As the midnight hour nears on the night of December 31st, Spaniards have already had dinner with their families, and unlike Christmas Eve traditions that call on family members to remain together at home, tonight they’re hitting the town dressed up in their most formal attire. They’ll also be carrying a bottle of cava or cider –the most chic may have champagne- and a package that contains one of the ritualistic elements that best characterizes Spanish tradition: the twelve grapes, las doce uvas de la suerte. In the main square of the city or town, anxious crowds huddle together to stay warm as they stare together at the clock on the tower or the church, watching as the clock hands slowly join to make a perfect vertical line. The clock bells first strike what’s known as the fourths, los cuartos, and it’s important not to confuse these with the bell chimes that come shortly afterward which mark the beginning of the New Year. The tension rises as all gazes remain turned up at the clock. As the first bell chime resonates, like an anthropological ballet, hands carry the first grape to lips and then repeat until the twelve are gone. Calls of “¡Feliz Año Nuevo!” are heard as folks hug and kiss one another –it doesn’t matter if you actually know the other person- as they wish each other the best for the New Year.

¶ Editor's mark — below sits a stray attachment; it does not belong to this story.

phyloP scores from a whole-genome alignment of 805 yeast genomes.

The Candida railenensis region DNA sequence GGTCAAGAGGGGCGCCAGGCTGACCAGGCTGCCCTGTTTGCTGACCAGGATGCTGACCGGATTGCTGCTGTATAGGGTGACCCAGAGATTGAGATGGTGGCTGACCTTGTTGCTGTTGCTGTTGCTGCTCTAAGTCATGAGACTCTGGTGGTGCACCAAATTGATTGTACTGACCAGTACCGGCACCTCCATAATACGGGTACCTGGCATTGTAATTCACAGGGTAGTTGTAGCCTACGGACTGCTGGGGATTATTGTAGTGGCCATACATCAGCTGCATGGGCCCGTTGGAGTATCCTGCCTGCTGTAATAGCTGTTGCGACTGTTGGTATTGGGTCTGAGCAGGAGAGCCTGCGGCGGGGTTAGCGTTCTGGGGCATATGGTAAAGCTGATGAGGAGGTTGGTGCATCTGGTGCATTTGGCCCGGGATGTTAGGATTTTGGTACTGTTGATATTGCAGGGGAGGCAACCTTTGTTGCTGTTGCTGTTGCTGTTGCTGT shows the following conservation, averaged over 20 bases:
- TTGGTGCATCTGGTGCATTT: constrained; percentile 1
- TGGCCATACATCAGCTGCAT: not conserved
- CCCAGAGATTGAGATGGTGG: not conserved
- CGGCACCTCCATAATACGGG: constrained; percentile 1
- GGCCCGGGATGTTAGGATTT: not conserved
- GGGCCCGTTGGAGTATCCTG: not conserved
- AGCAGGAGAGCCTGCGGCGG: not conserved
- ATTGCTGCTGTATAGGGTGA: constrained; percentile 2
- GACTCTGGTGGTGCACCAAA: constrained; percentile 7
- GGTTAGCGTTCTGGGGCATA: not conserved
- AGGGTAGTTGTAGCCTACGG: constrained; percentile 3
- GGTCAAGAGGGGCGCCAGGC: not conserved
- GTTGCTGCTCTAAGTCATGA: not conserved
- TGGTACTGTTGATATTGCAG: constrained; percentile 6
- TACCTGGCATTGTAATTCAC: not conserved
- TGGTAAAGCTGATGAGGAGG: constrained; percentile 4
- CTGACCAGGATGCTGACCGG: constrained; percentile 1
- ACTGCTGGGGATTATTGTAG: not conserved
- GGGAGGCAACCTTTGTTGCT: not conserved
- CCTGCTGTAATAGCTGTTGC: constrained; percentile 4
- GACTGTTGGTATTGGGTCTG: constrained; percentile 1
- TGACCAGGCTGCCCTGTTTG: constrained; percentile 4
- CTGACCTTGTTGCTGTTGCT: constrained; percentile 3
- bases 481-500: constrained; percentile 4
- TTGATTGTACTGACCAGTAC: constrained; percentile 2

Of course there are those that prefer, for a number of different reasons, to celebrate this ritual in the family room at home, in the waiting area of the emergency room, or at the fire station that’s on call for the night, in front of the T.V., which inevitably shows the image of the emblematic center of this fiesta, the reference clock on New Year’s Eve: the clock at the Puerta del Sol in Madrid, kilometer 0 in Spain. The grape ritual is also observed in front of the TV.
The tradition of celebrating New Year’s Eve by eating twelve grapes probably originated in 1909, when Vinalopó grape producers promoted consumption of the fruit due to an overproduction that occurred that year.
After having the twelve grapes, often followed by firework displays, New Year’s festivities continue with celebrations organized by private establishments, or in areas with climates that permit it, parties outside in town squares.
In some places such as Pamplona, Coín (in Malaga), and Nájera (in La Rioja), a special celebration is emerging on New Year’s Eve in which party-goers dress up in costumes, as if it were Carnaval, to say good bye to the old year and to welcome the new.
¡Feliz Año Nuevo!